Mon | Oct 14, 2019

A cosy Jazz ‘n’ Cabaret in the Pegasus ballroom

Published:Wednesday | October 9, 2019 | 12:08 AMYasmine Peru/Gleaner Writer
Althea Hewitt
Althea Hewitt

An incredible young talent with a stupendous set of pipes, the quintessential ‘one man woman’, a sultry singer with music in her DNA, and a band with decades of showmanship under its belt, all converged inside the ballroom of The Jamaica Pegasus hotel on Sunday evening to provide patrons with the promised ‘feast of the senses’.

It was the staging of the rescheduled Jazz ‘n’ Cabaret in the Gardens, which, owing to the weather, found its way within the four walls; and although the garden ambiance was missed, the performers made sure that they were on point.

Opening act and backing band for the evening, Fab 5, made the point that “jazz is a dying genre” and noted that at many jazz events locally, “there is actually more reggae and dancehall than jazz”. Among Fab 5’s selections were Wear You To The Ball and the Black Eyed Peas anthem, I Gotta Feeling, which had the predominantly mature audience on their feet.

Songstress Gem Myers, dazzling in her neon-green gown, emanated a Diana Ross aura, so it was unsurprising when she revealed that as a child she was a Supremes fan. But Gem was not there to reminisce – although she did take time to call out today’s uncouth generation and compare this era to the one in which she grew up – she was in the ballroom to sing. And sing she did. “Let’s pretend that it is 3,000 people inside here tonight,” she said, as she launched into a series of show-stopping songs, which had a male patron shouting in appreciation, “Big people ting!” Choosing carefully, Gem satisfied the senses with Deniece Williams’ Silly (Love Stop Making A Fool of Me), Do You Know Where You’re Going To (Diana Ross); Conversations (Cilla Black) and Reach Out And Touch, in which she exhorted patrons to do just that. She led by example and got rather cosy with a gentleman in the audience as she sang her speech about making the world a better place, if you can.

She made her exit to shouts of encore, and, consummate performer that she is, Gem obliged. Of course, patrons were yearning for her “big chune”, One Man Woman, which she delivered ‘party styleee’, and which forced emcee François St Juste to comment, “What a nice idea.”

Speaking to The Gleaner after her performance, Gem said that as long as patrons were satisfied, she was happy. She revealed that she is working on an EP with Stage Records, which is led by Grub Cooper of Fab 5 band.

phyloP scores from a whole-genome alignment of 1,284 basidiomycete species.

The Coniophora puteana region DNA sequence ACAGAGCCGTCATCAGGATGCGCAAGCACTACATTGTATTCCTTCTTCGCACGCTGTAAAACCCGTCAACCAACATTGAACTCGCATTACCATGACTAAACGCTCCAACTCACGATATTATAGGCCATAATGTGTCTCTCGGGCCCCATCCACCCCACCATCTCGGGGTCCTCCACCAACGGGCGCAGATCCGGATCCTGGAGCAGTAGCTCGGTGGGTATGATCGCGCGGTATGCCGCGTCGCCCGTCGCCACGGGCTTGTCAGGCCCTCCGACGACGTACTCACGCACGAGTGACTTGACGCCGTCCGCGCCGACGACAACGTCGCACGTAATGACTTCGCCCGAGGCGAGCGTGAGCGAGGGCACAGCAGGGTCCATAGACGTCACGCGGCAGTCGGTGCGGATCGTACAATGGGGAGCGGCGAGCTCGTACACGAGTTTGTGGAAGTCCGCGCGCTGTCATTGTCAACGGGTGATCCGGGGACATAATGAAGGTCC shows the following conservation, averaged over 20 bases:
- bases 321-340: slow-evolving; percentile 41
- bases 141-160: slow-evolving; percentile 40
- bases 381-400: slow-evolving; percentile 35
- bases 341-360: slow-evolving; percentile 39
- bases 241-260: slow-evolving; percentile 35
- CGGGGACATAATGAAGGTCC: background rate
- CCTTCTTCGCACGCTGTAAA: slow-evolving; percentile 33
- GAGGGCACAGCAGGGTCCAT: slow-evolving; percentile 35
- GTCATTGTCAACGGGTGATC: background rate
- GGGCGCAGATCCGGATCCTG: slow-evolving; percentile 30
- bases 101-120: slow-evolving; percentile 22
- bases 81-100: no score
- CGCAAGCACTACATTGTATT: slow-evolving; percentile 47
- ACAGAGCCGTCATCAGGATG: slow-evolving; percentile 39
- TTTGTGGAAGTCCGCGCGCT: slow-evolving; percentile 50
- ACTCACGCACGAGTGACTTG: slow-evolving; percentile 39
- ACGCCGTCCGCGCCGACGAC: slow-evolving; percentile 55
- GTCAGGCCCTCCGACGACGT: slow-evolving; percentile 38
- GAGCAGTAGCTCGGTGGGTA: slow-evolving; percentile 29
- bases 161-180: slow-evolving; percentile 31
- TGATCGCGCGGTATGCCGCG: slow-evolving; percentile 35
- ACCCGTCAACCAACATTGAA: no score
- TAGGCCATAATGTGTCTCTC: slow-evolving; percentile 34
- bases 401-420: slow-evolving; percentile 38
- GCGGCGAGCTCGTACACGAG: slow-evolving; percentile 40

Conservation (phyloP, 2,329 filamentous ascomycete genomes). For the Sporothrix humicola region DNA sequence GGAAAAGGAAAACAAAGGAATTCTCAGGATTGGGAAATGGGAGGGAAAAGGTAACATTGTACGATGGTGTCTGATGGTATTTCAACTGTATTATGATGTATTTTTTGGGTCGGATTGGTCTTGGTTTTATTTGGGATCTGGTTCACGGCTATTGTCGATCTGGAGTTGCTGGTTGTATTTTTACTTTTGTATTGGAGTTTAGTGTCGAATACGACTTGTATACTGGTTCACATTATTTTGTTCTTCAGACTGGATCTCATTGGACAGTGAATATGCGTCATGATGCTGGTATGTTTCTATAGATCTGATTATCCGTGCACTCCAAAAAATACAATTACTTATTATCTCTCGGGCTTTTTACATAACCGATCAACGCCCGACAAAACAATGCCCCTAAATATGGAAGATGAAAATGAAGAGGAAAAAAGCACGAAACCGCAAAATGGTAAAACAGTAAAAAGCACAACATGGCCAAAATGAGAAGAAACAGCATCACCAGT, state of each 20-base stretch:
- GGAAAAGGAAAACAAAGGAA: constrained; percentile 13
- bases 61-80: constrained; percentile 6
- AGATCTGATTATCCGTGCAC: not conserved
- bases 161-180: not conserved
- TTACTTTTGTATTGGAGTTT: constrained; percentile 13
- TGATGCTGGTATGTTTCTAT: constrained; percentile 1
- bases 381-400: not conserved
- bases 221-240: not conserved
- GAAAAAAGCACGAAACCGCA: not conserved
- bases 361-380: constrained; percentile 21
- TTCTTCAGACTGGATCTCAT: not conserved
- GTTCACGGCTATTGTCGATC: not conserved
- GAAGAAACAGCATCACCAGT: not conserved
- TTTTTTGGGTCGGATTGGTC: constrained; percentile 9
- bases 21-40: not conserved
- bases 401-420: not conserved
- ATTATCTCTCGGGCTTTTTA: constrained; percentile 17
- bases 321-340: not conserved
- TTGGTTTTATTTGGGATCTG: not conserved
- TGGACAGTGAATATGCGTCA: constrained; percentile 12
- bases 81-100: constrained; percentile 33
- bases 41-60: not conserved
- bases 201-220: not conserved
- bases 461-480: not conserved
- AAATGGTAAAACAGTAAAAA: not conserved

Prior to Gem Myers making the Jazz ‘n’ Cabaret stage her own, the young man who St Juste described as “stupendous” thrilled the audience. Going by the name Andre Shepherd, he paid tribute to late, legendary Canadian tenor Leonard Cohen, with a masterful rendition of Cohen’s signature ballad, Hallelujah. Shepherd easily led his willing flock with songs such as Everything I Own, Come Over, an original which found much favour, and Cruisin, the Smokey Robinson Motown-era classic, which he introduced with the promise to “take you back to my time”. Of course, the vocal attendee sitting up front couldn’t let the freshman get away with that. “When was that? Yesterday?” he asked cheekily. Shepherd then melted every woman’s heart when he shouted out his fiancée in the audience, thanked her for giving him “balance” and dedicated Donny Hatahaway’s, S ong For You to her.

Singer Althea Hewitt, who took the stage after Gem Myers, opened her set with a tribute to Miss Lou, Evening Time. Hewitt, with her mega-long braids and mega-short dress, upped the sexiness ante and made her presence felt as she waded through the audience, getting up close and personal. She did songs from her recently released Stronger album and a foot-stomping medley which included Feel Like Jumpin’, 54/46 , and Lady G’s dancehall-inspired Nuff Respect.

Event organiser Youlanda Nunes told The Gleaner that she was satisfied with the “lovely turnout”, and noted that the event was not held the previous week, as originally advertised, because the ballroom space was unavailable. “This isn’t the first time that Jazz In The Gardens has had to relocate to the ballroom,” Nunes stated. She added that she was thrilled that the entertainers “gave their best”.